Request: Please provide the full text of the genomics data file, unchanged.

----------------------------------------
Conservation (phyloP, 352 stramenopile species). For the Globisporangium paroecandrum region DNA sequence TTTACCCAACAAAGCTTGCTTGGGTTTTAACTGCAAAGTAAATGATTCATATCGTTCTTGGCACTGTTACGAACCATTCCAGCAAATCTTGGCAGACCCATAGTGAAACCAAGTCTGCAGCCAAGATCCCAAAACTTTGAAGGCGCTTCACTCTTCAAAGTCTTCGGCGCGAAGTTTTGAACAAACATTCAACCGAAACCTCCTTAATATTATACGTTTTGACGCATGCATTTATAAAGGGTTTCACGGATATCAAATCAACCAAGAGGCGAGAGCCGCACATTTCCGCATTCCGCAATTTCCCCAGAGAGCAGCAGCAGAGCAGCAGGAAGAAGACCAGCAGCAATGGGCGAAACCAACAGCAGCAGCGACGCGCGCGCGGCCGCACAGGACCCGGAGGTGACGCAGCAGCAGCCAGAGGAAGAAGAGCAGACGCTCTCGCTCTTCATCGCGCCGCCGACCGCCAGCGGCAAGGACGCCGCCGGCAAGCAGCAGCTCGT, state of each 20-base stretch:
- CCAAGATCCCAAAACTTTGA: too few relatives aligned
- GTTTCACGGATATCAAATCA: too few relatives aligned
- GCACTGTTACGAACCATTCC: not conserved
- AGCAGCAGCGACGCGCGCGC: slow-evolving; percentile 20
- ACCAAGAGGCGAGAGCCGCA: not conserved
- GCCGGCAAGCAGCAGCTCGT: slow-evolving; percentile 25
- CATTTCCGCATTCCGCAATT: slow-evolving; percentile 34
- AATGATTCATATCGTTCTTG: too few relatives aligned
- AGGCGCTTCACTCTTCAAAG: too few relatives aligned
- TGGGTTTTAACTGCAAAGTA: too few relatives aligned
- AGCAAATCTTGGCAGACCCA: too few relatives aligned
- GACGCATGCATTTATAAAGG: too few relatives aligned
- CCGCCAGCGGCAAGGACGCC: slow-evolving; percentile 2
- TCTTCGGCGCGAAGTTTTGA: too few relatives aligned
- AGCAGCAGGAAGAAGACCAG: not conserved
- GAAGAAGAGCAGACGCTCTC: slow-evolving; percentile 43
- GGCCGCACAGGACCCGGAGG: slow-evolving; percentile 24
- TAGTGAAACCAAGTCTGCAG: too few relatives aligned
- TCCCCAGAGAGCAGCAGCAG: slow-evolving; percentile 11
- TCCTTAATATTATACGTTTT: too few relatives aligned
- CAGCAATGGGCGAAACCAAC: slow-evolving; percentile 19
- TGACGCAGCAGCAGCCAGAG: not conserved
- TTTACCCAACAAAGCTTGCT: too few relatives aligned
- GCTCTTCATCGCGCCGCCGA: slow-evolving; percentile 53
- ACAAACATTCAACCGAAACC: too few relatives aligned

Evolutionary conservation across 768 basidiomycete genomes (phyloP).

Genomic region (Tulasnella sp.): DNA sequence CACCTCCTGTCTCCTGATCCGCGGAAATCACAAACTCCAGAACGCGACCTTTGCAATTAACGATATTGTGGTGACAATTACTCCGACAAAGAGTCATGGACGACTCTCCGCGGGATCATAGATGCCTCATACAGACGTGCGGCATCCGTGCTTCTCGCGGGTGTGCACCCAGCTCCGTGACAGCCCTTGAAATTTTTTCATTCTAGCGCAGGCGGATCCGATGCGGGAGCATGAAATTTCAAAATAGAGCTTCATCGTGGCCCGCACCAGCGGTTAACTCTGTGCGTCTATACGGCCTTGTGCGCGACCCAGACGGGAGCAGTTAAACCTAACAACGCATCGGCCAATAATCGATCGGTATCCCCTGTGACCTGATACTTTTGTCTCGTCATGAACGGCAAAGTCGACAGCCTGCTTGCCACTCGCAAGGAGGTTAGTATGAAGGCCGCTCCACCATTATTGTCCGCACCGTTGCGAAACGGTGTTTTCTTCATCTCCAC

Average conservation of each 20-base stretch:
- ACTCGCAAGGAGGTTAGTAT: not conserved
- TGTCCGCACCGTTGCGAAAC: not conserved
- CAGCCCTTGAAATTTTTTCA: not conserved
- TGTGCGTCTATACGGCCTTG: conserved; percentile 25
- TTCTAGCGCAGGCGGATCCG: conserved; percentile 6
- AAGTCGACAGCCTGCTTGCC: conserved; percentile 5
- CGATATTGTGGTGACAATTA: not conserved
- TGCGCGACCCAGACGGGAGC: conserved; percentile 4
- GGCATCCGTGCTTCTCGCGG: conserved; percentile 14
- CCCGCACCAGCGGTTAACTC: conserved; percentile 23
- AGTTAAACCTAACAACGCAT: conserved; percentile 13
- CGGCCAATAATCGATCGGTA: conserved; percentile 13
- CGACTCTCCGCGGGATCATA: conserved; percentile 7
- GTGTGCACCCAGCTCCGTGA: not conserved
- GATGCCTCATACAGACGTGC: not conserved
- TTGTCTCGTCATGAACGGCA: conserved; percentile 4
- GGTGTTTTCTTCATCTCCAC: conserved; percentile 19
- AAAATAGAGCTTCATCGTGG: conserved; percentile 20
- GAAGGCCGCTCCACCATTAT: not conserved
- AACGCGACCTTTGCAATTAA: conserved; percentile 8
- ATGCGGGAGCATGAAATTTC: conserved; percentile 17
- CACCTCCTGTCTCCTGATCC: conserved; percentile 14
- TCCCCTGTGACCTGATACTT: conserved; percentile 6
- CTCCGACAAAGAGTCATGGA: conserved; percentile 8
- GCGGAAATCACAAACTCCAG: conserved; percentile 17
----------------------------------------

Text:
Conservation (phyloP, 352 stramenopile species). For the Globisporangium paroecandrum region DNA sequence TTTACCCAACAAAGCTTGCTTGGGTTTTAACTGCAAAGTAAATGATTCATATCGTTCTTGGCACTGTTACGAACCATTCCAGCAAATCTTGGCAGACCCATAGTGAAACCAAGTCTGCAGCCAAGATCCCAAAACTTTGAAGGCGCTTCACTCTTCAAAGTCTTCGGCGCGAAGTTTTGAACAAACATTCAACCGAAACCTCCTTAATATTATACGTTTTGACGCATGCATTTATAAAGGGTTTCACGGATATCAAATCAACCAAGAGGCGAGAGCCGCACATTTCCGCATTCCGCAATTTCCCCAGAGAGCAGCAGCAGAGCAGCAGGAAGAAGACCAGCAGCAATGGGCGAAACCAACAGCAGCAGCGACGCGCGCGCGGCCGCACAGGACCCGGAGGTGACGCAGCAGCAGCCAGAGGAAGAAGAGCAGACGCTCTCGCTCTTCATCGCGCCGCCGACCGCCAGCGGCAAGGACGCCGCCGGCAAGCAGCAGCTCGT, state of each 20-base stretch:
- CCAAGATCCCAAAACTTTGA: too few relatives aligned
- GTTTCACGGATATCAAATCA: too few relatives aligned
- GCACTGTTACGAACCATTCC: not conserved
- AGCAGCAGCGACGCGCGCGC: slow-evolving; percentile 20
- ACCAAGAGGCGAGAGCCGCA: not conserved
- GCCGGCAAGCAGCAGCTCGT: slow-evolving; percentile 25
- CATTTCCGCATTCCGCAATT: slow-evolving; percentile 34
- AATGATTCATATCGTTCTTG: too few relatives aligned
- AGGCGCTTCACTCTTCAAAG: too few relatives aligned
- TGGGTTTTAACTGCAAAGTA: too few relatives aligned
- AGCAAATCTTGGCAGACCCA: too few relatives aligned
- GACGCATGCATTTATAAAGG: too few relatives aligned
- CCGCCAGCGGCAAGGACGCC: slow-evolving; percentile 2
- TCTTCGGCGCGAAGTTTTGA: too few relatives aligned
- AGCAGCAGGAAGAAGACCAG: not conserved
- GAAGAAGAGCAGACGCTCTC: slow-evolving; percentile 43
- GGCCGCACAGGACCCGGAGG: slow-evolving; percentile 24
- TAGTGAAACCAAGTCTGCAG: too few relatives aligned
- TCCCCAGAGAGCAGCAGCAG: slow-evolving; percentile 11
- TCCTTAATATTATACGTTTT: too few relatives aligned
- CAGCAATGGGCGAAACCAAC: slow-evolving; percentile 19
- TGACGCAGCAGCAGCCAGAG: not conserved
- TTTACCCAACAAAGCTTGCT: too few relatives aligned
- GCTCTTCATCGCGCCGCCGA: slow-evolving; percentile 53
- ACAAACATTCAACCGAAACC: too few relatives aligned

Evolutionary conservation across 768 basidiomycete genomes (phyloP).

Genomic region (Tulasnella sp.): DNA sequence CACCTCCTGTCTCCTGATCCGCGGAAATCACAAACTCCAGAACGCGACCTTTGCAATTAACGATATTGTGGTGACAATTACTCCGACAAAGAGTCATGGACGACTCTCCGCGGGATCATAGATGCCTCATACAGACGTGCGGCATCCGTGCTTCTCGCGGGTGTGCACCCAGCTCCGTGACAGCCCTTGAAATTTTTTCATTCTAGCGCAGGCGGATCCGATGCGGGAGCATGAAATTTCAAAATAGAGCTTCATCGTGGCCCGCACCAGCGGTTAACTCTGTGCGTCTATACGGCCTTGTGCGCGACCCAGACGGGAGCAGTTAAACCTAACAACGCATCGGCCAATAATCGATCGGTATCCCCTGTGACCTGATACTTTTGTCTCGTCATGAACGGCAAAGTCGACAGCCTGCTTGCCACTCGCAAGGAGGTTAGTATGAAGGCCGCTCCACCATTATTGTCCGCACCGTTGCGAAACGGTGTTTTCTTCATCTCCAC

Average conservation of each 20-base stretch:
- ACTCGCAAGGAGGTTAGTAT: not conserved
- TGTCCGCACCGTTGCGAAAC: not conserved
- CAGCCCTTGAAATTTTTTCA: not conserved
- TGTGCGTCTATACGGCCTTG: conserved; percentile 25
- TTCTAGCGCAGGCGGATCCG: conserved; percentile 6
- AAGTCGACAGCCTGCTTGCC: conserved; percentile 5
- CGATATTGTGGTGACAATTA: not conserved
- TGCGCGACCCAGACGGGAGC: conserved; percentile 4
- GGCATCCGTGCTTCTCGCGG: conserved; percentile 14
- CCCGCACCAGCGGTTAACTC: conserved; percentile 23
- AGTTAAACCTAACAACGCAT: conserved; percentile 13
- CGGCCAATAATCGATCGGTA: conserved; percentile 13
- CGACTCTCCGCGGGATCATA: conserved; percentile 7
- GTGTGCACCCAGCTCCGTGA: not conserved
- GATGCCTCATACAGACGTGC: not conserved
- TTGTCTCGTCATGAACGGCA: conserved; percentile 4
- GGTGTTTTCTTCATCTCCAC: conserved; percentile 19
- AAAATAGAGCTTCATCGTGG: conserved; percentile 20
- GAAGGCCGCTCCACCATTAT: not conserved
- AACGCGACCTTTGCAATTAA: conserved; percentile 8
- ATGCGGGAGCATGAAATTTC: conserved; percentile 17
- CACCTCCTGTCTCCTGATCC: conserved; percentile 14
- TCCCCTGTGACCTGATACTT: conserved; percentile 6
- CTCCGACAAAGAGTCATGGA: conserved; percentile 8
- GCGGAAATCACAAACTCCAG: conserved; percentile 17